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Handicapping Enterprise Security Vendors

Huge opportunity for enterprise security leaders to become multi-billion dollar businesses over the next few years

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In the course of my average work day, I try to read all the cybersecurity news I can. I came across a very good article in Forbes that looks at the cybersecurity opportunities for companies like IBM, Cisco, Dell, and others. The article points out that the market for cybersecurity products and services is estimated at $77 billion today, growing to $120 billion by 2020. That’s a lot of firewalls, AV software, and identity tokens!

Since I agree with some of the author’s points and disagree with others, I decided to post my own thoughts on my list of leading enterprise security vendors.

  1. IBM. Quietly, IBM has become an indisputable cybersecurity leader, with revenue of just under $2 billion and a strong mix of strong products, SaaS, and professional services. Given IBM’s customer base, it is not surprising that the company has a fair number of sales people and field engineers that can have cybersecurity strategy discussion with CIOs, CISOs, and even business executives. IBM does have a few gaps in its portfolio, but it has the resources to either acquire or partner where necessary. If IBM has a weakness, it is that its cybersecurity business is a small fish in IBM’s pond so it doesn’t get the category leadership kudos it should in Armonk or in the market. Too many cybersecurity professionals still think of IBM security in terms of identity management, application testing, or mainframe tools which is a crying shame. To double or triple revenue by 2020, Ginni Rometty and other executives need to give the IBM security division more resources and complete independence from the mother ship. 
  2. Cisco. The networking giant also brings in around $2 billion in revenue. Since the Sourcefire acquisition in 2013, Cisco has made a series of excellent purchases in areas like managed security services (OpenDNS), security services (Neohapsis), malware analytics (ThreatGRID), and network security management (Lancope) giving the company as comprehensive a portfolio as anyone. Like IBM however, Cisco security is a blip in its overall business, but the current (Chuck Robbins) and former (John Chambers) CEO have pledged their commitment to the security business unit. While Cisco used to sell security on the back of big networking deals, times have changed. To increase security sales Cisco security needs to match its product and services strength with its own independent enterprise-class sales and marketing. Finally, Cisco customers have long memories so the company must maintain its patience as it works with security customers who may still hold a grudge about the Catalyst security blades they purchased back in 2006.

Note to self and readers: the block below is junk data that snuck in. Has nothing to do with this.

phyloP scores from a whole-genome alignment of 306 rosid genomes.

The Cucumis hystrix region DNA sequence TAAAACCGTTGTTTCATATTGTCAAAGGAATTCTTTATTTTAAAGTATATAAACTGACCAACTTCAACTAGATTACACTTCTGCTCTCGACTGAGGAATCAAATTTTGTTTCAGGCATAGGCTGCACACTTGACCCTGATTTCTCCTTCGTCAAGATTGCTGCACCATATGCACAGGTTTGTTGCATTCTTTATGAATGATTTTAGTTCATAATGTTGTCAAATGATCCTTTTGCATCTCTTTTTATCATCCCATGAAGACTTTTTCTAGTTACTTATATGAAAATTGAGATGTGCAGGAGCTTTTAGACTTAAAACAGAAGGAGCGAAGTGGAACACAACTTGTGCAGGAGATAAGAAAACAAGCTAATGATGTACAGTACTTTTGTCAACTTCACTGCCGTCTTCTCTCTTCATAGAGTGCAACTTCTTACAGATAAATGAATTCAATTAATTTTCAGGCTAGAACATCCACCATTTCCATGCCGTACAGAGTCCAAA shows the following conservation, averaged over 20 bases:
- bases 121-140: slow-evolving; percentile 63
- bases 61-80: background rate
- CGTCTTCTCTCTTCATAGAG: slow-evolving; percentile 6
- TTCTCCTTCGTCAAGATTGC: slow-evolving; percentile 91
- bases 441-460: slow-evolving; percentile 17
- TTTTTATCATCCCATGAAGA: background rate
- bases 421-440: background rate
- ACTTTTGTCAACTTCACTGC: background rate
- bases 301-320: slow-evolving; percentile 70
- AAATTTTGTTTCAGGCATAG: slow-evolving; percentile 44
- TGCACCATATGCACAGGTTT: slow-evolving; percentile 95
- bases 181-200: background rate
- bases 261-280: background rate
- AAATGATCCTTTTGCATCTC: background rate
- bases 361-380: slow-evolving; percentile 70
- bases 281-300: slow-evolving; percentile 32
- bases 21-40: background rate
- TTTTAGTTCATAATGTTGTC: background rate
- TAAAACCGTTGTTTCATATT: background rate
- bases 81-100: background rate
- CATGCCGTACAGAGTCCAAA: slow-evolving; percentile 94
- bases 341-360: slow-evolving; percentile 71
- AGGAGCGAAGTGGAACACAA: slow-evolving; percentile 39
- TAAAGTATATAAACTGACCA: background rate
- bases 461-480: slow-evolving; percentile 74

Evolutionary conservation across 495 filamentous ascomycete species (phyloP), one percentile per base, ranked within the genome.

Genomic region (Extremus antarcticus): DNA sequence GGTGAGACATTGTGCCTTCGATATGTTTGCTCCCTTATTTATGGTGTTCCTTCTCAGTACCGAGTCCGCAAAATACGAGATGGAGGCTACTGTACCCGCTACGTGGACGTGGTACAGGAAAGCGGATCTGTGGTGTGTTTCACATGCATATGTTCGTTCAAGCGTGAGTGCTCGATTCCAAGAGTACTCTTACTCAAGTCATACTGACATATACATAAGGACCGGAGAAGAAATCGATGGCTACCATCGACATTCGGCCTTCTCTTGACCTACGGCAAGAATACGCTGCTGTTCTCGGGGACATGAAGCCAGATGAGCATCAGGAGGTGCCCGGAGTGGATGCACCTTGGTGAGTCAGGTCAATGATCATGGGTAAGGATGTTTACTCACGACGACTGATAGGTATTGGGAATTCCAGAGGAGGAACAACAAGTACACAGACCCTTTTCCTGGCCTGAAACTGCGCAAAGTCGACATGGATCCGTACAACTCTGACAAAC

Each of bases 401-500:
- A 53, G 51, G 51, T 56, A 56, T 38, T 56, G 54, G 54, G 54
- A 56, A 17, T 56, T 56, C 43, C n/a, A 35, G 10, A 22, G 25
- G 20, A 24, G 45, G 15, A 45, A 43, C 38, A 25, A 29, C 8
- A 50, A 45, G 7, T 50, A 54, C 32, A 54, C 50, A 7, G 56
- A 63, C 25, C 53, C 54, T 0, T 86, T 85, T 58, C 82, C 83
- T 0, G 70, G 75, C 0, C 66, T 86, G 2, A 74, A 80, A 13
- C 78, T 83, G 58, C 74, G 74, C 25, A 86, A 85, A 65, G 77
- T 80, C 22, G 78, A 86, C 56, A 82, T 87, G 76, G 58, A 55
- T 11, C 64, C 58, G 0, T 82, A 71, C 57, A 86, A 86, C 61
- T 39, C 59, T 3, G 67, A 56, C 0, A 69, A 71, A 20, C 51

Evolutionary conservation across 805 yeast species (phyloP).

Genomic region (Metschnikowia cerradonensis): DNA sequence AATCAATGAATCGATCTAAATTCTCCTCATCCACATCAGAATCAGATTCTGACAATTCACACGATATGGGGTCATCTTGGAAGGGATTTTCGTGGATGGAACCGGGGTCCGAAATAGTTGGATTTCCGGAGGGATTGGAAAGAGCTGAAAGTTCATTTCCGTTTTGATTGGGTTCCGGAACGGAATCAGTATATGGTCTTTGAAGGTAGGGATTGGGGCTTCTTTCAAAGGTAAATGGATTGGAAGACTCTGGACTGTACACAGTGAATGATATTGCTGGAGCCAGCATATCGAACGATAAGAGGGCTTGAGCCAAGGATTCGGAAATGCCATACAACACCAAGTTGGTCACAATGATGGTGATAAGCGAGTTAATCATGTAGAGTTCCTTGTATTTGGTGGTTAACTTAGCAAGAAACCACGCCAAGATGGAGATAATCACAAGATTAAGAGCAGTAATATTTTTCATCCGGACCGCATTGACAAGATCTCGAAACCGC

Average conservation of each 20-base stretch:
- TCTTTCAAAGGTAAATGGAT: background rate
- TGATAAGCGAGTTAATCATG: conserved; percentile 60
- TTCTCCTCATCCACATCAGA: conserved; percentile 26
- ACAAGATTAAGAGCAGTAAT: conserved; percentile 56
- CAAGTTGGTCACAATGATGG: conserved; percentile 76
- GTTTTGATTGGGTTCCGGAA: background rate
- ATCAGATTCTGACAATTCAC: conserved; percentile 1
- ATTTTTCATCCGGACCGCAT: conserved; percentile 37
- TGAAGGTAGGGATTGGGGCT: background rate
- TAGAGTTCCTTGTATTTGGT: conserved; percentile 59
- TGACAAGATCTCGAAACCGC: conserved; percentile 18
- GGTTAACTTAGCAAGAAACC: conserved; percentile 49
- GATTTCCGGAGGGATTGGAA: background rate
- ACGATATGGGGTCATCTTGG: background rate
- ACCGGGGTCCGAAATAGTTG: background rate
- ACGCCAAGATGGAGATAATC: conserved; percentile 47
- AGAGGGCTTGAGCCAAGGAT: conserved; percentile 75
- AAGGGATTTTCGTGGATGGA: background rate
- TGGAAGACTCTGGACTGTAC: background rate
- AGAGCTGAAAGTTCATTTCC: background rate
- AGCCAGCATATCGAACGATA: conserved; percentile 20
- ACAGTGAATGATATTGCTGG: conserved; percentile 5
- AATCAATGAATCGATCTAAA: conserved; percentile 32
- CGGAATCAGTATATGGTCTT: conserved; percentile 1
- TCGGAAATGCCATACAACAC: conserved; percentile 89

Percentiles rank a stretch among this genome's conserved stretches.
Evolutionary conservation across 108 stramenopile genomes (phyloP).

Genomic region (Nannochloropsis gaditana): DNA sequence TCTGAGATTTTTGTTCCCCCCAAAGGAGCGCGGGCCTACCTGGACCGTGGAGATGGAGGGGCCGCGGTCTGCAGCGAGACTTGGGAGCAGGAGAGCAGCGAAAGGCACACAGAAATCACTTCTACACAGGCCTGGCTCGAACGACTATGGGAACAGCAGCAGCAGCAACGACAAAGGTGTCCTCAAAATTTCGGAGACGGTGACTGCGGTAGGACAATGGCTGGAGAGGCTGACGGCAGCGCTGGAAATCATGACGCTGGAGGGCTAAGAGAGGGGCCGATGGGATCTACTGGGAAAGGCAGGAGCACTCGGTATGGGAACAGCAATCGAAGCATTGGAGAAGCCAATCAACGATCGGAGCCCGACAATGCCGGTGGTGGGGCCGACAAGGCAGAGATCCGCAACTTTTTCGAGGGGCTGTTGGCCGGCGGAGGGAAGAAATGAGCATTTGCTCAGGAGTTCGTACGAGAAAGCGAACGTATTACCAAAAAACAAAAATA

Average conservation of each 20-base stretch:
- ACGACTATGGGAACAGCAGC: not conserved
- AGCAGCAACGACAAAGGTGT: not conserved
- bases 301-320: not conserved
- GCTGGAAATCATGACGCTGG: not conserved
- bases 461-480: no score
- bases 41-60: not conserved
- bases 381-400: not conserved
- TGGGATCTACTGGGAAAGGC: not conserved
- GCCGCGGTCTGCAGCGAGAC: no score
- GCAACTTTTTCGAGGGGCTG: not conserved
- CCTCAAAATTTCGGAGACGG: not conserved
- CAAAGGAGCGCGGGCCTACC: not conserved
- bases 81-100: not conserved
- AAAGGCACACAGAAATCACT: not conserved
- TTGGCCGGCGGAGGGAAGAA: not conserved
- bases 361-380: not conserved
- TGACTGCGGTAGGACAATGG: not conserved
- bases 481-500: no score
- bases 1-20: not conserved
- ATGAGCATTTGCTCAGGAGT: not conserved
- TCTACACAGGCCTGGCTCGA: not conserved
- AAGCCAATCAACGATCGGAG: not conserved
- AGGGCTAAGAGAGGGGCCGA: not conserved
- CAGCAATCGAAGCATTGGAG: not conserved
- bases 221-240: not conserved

3. Dell. This is where I disagree with Forbes, as I look at Dell as a long shot to join the multi-billion cybersecurity club. SecureWorks is killing it in managed security services and is poised to IPO. Outside of SecureWorks, however, Dell does not have the product portfolio, business unit focus, or security-centric salesforce to go toe-to-toe with Cisco and IBM. RSA Security could bridge this gap, but Dell hasn’t given any hints to suggest that this is in the cards. We’ll see.
  4. Symantec. Yes, Symantec has taken its lumps over the past few years, but it still has lots of great assets and will come out of its Veritas separation with bags of cash for acquisitions. I also like the executive team that Symantec assembled – Oracle people understand software architecture and tech industry execution – skill sets that Symantec sorely needed. Symantec’s Cybersecurity Services (CSS) could become a billion-dollar-plus business unit on its own given the global cybersecurity skills shortage and its existing assets but it needs additional marketing resources and more enterprise-class sales managers to spread the word.
  5. Trend Micro. This is a company with far better resources, products, and services than most people know – especially in high-growth areas like cloud security and advanced malware prevention/detection. Trend does very well in Asia and Europe, but not North America. Some additional enterprise-focused sales and marketing spend and strategic investments could push Trend revenue beyond $2 billion. 
  6. Intel Security. Still goodness here, but also lots of internal decision-making. For example, McAfee grabbed Stonesoft in 2013 thinking that it would combine Stonesoft’s innovative NGFW with McAfee’s well-established IDS/IPS business to become a network security leader. Two years later, Intel Security sold off the Stonesoft assets to Raytheon. Big changes like these make enterprise buyers nervous so the jury is still out.

A few thoughts on other candidates to join the list. Check Point has great technology but the world still perceives it as a firewall company so it too needs a sales and marketing booster shot. FireEye understands today’s cybersecurity challenges and solutions as well as anyone but is currently engaged in a distracting dogfight with Wall Street. Palo Alto Networks is an execution machine and has all the right qualities to grow revenue beyond $1 billion but to do so, it needs a broader portfolio of products and services. Raytheon Cyber Products also has potential with Stonesoft, Websense and its quest to take its government cybersecurity chops to the private sector. Other federal integrators have strong cybersecurity resources but remain limited by their Washington-centric view of the world.

By 2020, one of these vendors could have cybersecurity revenue in excess of $5 billion, the market is there for the taking. 

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